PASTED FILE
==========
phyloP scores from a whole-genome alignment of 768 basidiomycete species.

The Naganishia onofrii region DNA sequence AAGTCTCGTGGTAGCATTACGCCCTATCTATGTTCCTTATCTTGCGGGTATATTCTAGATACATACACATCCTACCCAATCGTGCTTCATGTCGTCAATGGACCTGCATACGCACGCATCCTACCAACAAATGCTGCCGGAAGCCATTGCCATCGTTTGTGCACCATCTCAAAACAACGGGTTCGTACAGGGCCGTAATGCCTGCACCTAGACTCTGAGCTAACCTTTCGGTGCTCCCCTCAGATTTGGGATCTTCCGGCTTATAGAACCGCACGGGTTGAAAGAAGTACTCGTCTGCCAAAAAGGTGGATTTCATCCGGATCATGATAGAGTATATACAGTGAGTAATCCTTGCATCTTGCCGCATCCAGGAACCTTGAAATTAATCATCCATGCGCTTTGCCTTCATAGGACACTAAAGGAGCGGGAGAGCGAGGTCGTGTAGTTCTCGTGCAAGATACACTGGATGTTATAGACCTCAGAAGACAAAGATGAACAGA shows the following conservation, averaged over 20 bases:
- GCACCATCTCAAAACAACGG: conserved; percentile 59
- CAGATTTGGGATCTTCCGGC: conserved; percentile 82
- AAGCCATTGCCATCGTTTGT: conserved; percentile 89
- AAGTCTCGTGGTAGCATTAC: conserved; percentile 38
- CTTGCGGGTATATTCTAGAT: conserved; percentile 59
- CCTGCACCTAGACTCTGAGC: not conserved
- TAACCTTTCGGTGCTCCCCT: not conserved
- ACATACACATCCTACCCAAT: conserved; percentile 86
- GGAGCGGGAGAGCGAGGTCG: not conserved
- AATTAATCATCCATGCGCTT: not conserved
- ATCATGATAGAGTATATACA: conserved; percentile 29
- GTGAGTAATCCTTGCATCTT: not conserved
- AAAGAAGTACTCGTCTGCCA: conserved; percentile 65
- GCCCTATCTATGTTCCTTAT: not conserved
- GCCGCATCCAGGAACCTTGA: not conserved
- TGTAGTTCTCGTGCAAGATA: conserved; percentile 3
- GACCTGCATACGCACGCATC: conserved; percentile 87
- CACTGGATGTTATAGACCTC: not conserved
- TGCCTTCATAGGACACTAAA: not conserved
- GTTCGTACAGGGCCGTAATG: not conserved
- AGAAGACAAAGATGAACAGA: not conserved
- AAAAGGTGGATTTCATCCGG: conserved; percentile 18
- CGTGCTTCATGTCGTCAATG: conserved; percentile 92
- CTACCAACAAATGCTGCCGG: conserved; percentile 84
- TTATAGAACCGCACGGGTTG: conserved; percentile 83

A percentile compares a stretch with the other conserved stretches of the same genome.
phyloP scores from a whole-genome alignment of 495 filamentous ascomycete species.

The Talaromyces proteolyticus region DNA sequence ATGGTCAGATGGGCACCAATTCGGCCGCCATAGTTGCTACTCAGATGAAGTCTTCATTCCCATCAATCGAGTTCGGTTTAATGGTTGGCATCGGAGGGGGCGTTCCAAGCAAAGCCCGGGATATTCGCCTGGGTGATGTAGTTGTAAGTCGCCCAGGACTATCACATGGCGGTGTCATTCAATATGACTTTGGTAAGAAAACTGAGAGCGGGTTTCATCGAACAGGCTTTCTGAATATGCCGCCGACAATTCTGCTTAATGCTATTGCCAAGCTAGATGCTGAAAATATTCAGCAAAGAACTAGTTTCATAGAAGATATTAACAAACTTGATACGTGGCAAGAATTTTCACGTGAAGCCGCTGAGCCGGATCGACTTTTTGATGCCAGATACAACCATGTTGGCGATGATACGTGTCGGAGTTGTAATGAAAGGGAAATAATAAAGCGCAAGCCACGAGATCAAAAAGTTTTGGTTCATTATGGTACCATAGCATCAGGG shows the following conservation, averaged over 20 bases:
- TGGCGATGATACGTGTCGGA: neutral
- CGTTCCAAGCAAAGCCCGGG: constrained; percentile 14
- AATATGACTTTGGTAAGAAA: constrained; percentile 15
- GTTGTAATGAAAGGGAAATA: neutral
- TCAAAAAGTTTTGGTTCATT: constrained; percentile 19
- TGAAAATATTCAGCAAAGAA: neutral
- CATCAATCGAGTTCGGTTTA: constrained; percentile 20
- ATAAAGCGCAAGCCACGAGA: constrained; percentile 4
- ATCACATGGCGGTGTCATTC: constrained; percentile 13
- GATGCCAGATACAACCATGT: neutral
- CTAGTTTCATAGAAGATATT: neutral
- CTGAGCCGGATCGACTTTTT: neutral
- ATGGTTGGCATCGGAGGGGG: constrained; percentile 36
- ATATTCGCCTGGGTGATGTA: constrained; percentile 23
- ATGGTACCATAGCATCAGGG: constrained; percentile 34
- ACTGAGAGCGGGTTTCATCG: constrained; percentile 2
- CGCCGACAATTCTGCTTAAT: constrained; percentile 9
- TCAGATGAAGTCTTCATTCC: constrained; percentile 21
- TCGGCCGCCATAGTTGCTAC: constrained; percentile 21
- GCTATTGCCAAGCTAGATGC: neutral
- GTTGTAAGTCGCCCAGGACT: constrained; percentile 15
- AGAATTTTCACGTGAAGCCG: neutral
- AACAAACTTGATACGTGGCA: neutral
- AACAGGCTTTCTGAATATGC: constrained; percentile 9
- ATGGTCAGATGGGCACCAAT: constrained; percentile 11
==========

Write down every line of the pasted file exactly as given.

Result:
phyloP scores from a whole-genome alignment of 768 basidiomycete species.

The Naganishia onofrii region DNA sequence AAGTCTCGTGGTAGCATTACGCCCTATCTATGTTCCTTATCTTGCGGGTATATTCTAGATACATACACATCCTACCCAATCGTGCTTCATGTCGTCAATGGACCTGCATACGCACGCATCCTACCAACAAATGCTGCCGGAAGCCATTGCCATCGTTTGTGCACCATCTCAAAACAACGGGTTCGTACAGGGCCGTAATGCCTGCACCTAGACTCTGAGCTAACCTTTCGGTGCTCCCCTCAGATTTGGGATCTTCCGGCTTATAGAACCGCACGGGTTGAAAGAAGTACTCGTCTGCCAAAAAGGTGGATTTCATCCGGATCATGATAGAGTATATACAGTGAGTAATCCTTGCATCTTGCCGCATCCAGGAACCTTGAAATTAATCATCCATGCGCTTTGCCTTCATAGGACACTAAAGGAGCGGGAGAGCGAGGTCGTGTAGTTCTCGTGCAAGATACACTGGATGTTATAGACCTCAGAAGACAAAGATGAACAGA shows the following conservation, averaged over 20 bases:
- GCACCATCTCAAAACAACGG: conserved; percentile 59
- CAGATTTGGGATCTTCCGGC: conserved; percentile 82
- AAGCCATTGCCATCGTTTGT: conserved; percentile 89
- AAGTCTCGTGGTAGCATTAC: conserved; percentile 38
- CTTGCGGGTATATTCTAGAT: conserved; percentile 59
- CCTGCACCTAGACTCTGAGC: not conserved
- TAACCTTTCGGTGCTCCCCT: not conserved
- ACATACACATCCTACCCAAT: conserved; percentile 86
- GGAGCGGGAGAGCGAGGTCG: not conserved
- AATTAATCATCCATGCGCTT: not conserved
- ATCATGATAGAGTATATACA: conserved; percentile 29
- GTGAGTAATCCTTGCATCTT: not conserved
- AAAGAAGTACTCGTCTGCCA: conserved; percentile 65
- GCCCTATCTATGTTCCTTAT: not conserved
- GCCGCATCCAGGAACCTTGA: not conserved
- TGTAGTTCTCGTGCAAGATA: conserved; percentile 3
- GACCTGCATACGCACGCATC: conserved; percentile 87
- CACTGGATGTTATAGACCTC: not conserved
- TGCCTTCATAGGACACTAAA: not conserved
- GTTCGTACAGGGCCGTAATG: not conserved
- AGAAGACAAAGATGAACAGA: not conserved
- AAAAGGTGGATTTCATCCGG: conserved; percentile 18
- CGTGCTTCATGTCGTCAATG: conserved; percentile 92
- CTACCAACAAATGCTGCCGG: conserved; percentile 84
- TTATAGAACCGCACGGGTTG: conserved; percentile 83

A percentile compares a stretch with the other conserved stretches of the same genome.
phyloP scores from a whole-genome alignment of 495 filamentous ascomycete species.

The Talaromyces proteolyticus region DNA sequence ATGGTCAGATGGGCACCAATTCGGCCGCCATAGTTGCTACTCAGATGAAGTCTTCATTCCCATCAATCGAGTTCGGTTTAATGGTTGGCATCGGAGGGGGCGTTCCAAGCAAAGCCCGGGATATTCGCCTGGGTGATGTAGTTGTAAGTCGCCCAGGACTATCACATGGCGGTGTCATTCAATATGACTTTGGTAAGAAAACTGAGAGCGGGTTTCATCGAACAGGCTTTCTGAATATGCCGCCGACAATTCTGCTTAATGCTATTGCCAAGCTAGATGCTGAAAATATTCAGCAAAGAACTAGTTTCATAGAAGATATTAACAAACTTGATACGTGGCAAGAATTTTCACGTGAAGCCGCTGAGCCGGATCGACTTTTTGATGCCAGATACAACCATGTTGGCGATGATACGTGTCGGAGTTGTAATGAAAGGGAAATAATAAAGCGCAAGCCACGAGATCAAAAAGTTTTGGTTCATTATGGTACCATAGCATCAGGG shows the following conservation, averaged over 20 bases:
- TGGCGATGATACGTGTCGGA: neutral
- CGTTCCAAGCAAAGCCCGGG: constrained; percentile 14
- AATATGACTTTGGTAAGAAA: constrained; percentile 15
- GTTGTAATGAAAGGGAAATA: neutral
- TCAAAAAGTTTTGGTTCATT: constrained; percentile 19
- TGAAAATATTCAGCAAAGAA: neutral
- CATCAATCGAGTTCGGTTTA: constrained; percentile 20
- ATAAAGCGCAAGCCACGAGA: constrained; percentile 4
- ATCACATGGCGGTGTCATTC: constrained; percentile 13
- GATGCCAGATACAACCATGT: neutral
- CTAGTTTCATAGAAGATATT: neutral
- CTGAGCCGGATCGACTTTTT: neutral
- ATGGTTGGCATCGGAGGGGG: constrained; percentile 36
- ATATTCGCCTGGGTGATGTA: constrained; percentile 23
- ATGGTACCATAGCATCAGGG: constrained; percentile 34
- ACTGAGAGCGGGTTTCATCG: constrained; percentile 2
- CGCCGACAATTCTGCTTAAT: constrained; percentile 9
- TCAGATGAAGTCTTCATTCC: constrained; percentile 21
- TCGGCCGCCATAGTTGCTAC: constrained; percentile 21
- GCTATTGCCAAGCTAGATGC: neutral
- GTTGTAAGTCGCCCAGGACT: constrained; percentile 15
- AGAATTTTCACGTGAAGCCG: neutral
- AACAAACTTGATACGTGGCA: neutral
- AACAGGCTTTCTGAATATGC: constrained; percentile 9
- ATGGTCAGATGGGCACCAAT: constrained; percentile 11